Learn about the legal cases brought against community colleges, who allegedly have been violating students' rights to freedom of speech.
Although the United States Constitution asserts that all Americans have the freedom of speech, a handful of community college campuses may be silencing some voices. During classroom debates that focus on controversial topics, ranging from gay marriage to sexism in the workforce, tensions arise – but does this give community colleges the right to silence certain voices?
Legal Actions Against Limited Speech in Community Colleges
While there have been several cases brought against community colleges, Los Angeles Community College
(LACC), located in California, has garnered the most controversial attention. As the Los Angeles Times
reports, LACC student Jonathan Lopez filed a lawsuit against the college after his professor allegedly did not allow Lopez to complete his prepared speech on Proposition 8. According to court documents, Lopez asserts that the professor asked him to shorten his presentation due to the professor's own beliefs regarding gay marriage. As the LA Times specifically recounts, “The student said that the professor cut his presentation short, called him a 'fascist bastard' and told him to 'ask God' for his grade.”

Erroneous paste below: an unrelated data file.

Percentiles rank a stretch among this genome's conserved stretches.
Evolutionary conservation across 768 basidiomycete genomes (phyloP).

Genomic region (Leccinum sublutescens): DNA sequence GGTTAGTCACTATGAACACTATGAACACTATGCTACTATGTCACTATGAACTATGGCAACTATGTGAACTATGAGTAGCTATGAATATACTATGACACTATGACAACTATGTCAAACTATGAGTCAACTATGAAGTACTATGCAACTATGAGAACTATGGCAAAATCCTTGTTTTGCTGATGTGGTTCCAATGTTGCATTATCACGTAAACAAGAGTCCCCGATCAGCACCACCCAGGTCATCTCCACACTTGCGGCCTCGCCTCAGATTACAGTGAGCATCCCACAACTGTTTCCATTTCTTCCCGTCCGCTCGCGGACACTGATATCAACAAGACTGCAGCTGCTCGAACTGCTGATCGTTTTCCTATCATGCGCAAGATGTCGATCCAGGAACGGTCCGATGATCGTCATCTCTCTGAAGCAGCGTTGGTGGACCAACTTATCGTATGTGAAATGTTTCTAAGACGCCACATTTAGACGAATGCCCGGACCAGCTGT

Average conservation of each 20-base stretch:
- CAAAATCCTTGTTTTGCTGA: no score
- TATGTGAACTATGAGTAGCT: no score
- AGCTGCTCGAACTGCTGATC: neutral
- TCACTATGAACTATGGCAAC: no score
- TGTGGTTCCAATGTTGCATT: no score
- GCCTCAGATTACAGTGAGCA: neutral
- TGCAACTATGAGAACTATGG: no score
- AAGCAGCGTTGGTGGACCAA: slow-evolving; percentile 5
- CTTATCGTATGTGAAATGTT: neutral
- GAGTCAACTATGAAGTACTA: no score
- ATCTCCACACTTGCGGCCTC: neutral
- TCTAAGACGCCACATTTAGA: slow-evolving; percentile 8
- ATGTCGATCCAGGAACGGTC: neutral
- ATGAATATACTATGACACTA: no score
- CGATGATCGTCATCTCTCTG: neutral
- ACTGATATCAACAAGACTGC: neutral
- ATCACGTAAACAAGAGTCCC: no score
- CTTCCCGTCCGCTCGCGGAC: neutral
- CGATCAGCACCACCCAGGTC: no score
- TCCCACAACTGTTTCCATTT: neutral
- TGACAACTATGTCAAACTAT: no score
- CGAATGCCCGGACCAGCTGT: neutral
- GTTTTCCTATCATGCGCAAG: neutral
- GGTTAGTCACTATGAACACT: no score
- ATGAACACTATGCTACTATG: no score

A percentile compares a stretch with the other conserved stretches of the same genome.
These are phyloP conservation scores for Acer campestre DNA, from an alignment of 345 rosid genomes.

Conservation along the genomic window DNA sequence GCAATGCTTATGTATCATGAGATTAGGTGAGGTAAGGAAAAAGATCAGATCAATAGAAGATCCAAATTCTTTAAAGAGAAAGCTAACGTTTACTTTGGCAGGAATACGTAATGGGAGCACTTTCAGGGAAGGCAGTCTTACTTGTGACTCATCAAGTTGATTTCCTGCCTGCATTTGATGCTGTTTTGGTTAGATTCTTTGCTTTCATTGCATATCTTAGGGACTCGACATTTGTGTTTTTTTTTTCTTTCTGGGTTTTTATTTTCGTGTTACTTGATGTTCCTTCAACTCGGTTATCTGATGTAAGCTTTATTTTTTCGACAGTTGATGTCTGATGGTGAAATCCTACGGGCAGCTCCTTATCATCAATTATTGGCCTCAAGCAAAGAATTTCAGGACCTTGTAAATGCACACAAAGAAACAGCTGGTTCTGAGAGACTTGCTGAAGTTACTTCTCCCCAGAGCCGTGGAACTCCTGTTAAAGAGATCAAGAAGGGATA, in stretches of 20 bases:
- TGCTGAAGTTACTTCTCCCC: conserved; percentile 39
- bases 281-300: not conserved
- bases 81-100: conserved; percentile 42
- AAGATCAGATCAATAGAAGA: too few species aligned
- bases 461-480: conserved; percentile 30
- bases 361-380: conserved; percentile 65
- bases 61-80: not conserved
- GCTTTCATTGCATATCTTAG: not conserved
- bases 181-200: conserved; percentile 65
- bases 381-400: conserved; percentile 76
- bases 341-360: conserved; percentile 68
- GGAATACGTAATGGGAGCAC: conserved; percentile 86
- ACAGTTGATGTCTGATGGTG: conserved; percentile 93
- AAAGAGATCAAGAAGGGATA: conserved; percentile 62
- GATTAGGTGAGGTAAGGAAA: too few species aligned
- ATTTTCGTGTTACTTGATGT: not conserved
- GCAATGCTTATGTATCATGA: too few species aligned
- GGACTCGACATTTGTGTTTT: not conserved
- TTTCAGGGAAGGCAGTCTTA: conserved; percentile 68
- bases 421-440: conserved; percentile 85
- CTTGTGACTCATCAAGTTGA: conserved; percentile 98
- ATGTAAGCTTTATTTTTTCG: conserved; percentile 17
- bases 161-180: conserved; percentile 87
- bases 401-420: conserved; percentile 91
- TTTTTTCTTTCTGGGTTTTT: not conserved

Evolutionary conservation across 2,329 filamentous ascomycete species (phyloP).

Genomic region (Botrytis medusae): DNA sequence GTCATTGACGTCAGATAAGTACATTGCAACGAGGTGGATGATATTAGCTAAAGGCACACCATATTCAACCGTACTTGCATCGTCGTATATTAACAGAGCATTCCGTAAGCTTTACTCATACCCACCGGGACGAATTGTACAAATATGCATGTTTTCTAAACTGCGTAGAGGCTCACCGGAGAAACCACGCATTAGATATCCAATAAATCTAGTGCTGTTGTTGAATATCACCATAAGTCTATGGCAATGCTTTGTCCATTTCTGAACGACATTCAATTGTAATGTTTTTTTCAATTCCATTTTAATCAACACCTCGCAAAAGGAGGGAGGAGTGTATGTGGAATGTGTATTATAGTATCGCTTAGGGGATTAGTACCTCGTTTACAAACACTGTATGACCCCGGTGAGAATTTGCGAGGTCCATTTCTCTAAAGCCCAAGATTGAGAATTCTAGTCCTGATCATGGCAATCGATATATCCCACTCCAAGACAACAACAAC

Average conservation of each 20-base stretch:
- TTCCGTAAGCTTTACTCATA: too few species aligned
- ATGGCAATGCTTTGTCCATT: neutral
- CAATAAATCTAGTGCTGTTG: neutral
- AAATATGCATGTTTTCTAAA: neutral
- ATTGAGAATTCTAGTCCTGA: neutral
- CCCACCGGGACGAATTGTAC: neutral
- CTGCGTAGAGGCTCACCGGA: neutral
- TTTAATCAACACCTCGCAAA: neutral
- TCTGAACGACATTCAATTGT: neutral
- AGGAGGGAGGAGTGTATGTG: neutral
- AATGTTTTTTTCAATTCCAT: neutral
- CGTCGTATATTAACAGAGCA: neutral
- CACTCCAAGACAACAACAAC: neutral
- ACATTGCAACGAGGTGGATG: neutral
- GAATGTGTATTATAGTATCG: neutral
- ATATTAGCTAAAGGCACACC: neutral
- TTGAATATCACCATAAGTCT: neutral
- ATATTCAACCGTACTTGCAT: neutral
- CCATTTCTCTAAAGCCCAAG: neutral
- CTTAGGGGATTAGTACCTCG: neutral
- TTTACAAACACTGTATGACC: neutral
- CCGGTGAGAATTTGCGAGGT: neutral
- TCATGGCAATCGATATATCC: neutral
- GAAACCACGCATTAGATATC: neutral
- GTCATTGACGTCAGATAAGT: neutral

Despite the shocking words, Lopez's professor was technically abiding to the sexual harassment policy set forth by LACC. Lopez's professor believed that the student's anti-gay marriage presentation was sexually offensive, and subsequently, by banning Lopez from giving the speech, the professor was indeed adhering to the subjective nature of the sexual harassment school policy.
Due to the offensive remarks allegedly made by Lopez's professor, Lopez filed a suit to enact a ban on the enforcement of LACC's